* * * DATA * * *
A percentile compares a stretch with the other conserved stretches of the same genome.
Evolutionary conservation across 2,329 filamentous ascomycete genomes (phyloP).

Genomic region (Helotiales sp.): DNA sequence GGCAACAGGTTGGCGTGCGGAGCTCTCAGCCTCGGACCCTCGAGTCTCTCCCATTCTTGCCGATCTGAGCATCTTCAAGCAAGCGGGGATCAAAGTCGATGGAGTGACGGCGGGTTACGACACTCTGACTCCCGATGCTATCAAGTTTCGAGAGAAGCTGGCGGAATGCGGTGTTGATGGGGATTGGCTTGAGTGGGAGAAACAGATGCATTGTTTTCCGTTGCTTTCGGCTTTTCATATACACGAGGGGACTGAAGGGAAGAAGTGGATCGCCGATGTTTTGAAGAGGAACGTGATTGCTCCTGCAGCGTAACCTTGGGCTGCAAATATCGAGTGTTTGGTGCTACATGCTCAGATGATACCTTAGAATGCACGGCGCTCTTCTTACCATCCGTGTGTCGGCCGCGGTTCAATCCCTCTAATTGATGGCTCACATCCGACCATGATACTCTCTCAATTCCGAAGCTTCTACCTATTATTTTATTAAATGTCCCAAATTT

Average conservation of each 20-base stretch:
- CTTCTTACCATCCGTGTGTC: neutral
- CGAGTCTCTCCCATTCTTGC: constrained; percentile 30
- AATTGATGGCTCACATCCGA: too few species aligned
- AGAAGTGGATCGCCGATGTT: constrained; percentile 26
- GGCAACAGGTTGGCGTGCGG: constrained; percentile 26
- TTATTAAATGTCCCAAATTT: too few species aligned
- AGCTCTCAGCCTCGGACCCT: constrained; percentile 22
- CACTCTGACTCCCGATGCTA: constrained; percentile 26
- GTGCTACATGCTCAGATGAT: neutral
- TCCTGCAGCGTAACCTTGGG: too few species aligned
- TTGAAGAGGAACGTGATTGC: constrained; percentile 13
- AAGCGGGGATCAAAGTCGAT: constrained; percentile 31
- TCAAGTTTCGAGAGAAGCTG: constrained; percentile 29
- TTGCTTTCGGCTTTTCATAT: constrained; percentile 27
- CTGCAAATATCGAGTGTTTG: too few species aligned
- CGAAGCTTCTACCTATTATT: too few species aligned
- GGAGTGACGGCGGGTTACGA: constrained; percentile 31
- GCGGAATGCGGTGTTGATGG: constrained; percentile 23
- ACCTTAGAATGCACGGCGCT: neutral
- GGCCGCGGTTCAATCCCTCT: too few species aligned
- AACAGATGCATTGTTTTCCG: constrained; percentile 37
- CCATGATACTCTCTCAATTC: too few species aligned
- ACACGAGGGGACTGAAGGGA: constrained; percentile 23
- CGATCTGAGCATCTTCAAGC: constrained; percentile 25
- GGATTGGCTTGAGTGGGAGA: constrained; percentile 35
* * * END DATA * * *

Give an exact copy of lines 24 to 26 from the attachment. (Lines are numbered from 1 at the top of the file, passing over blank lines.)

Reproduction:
- GGCCGCGGTTCAATCCCTCT: too few species aligned
- AACAGATGCATTGTTTTCCG: constrained; percentile 37
- CCATGATACTCTCTCAATTC: too few species aligned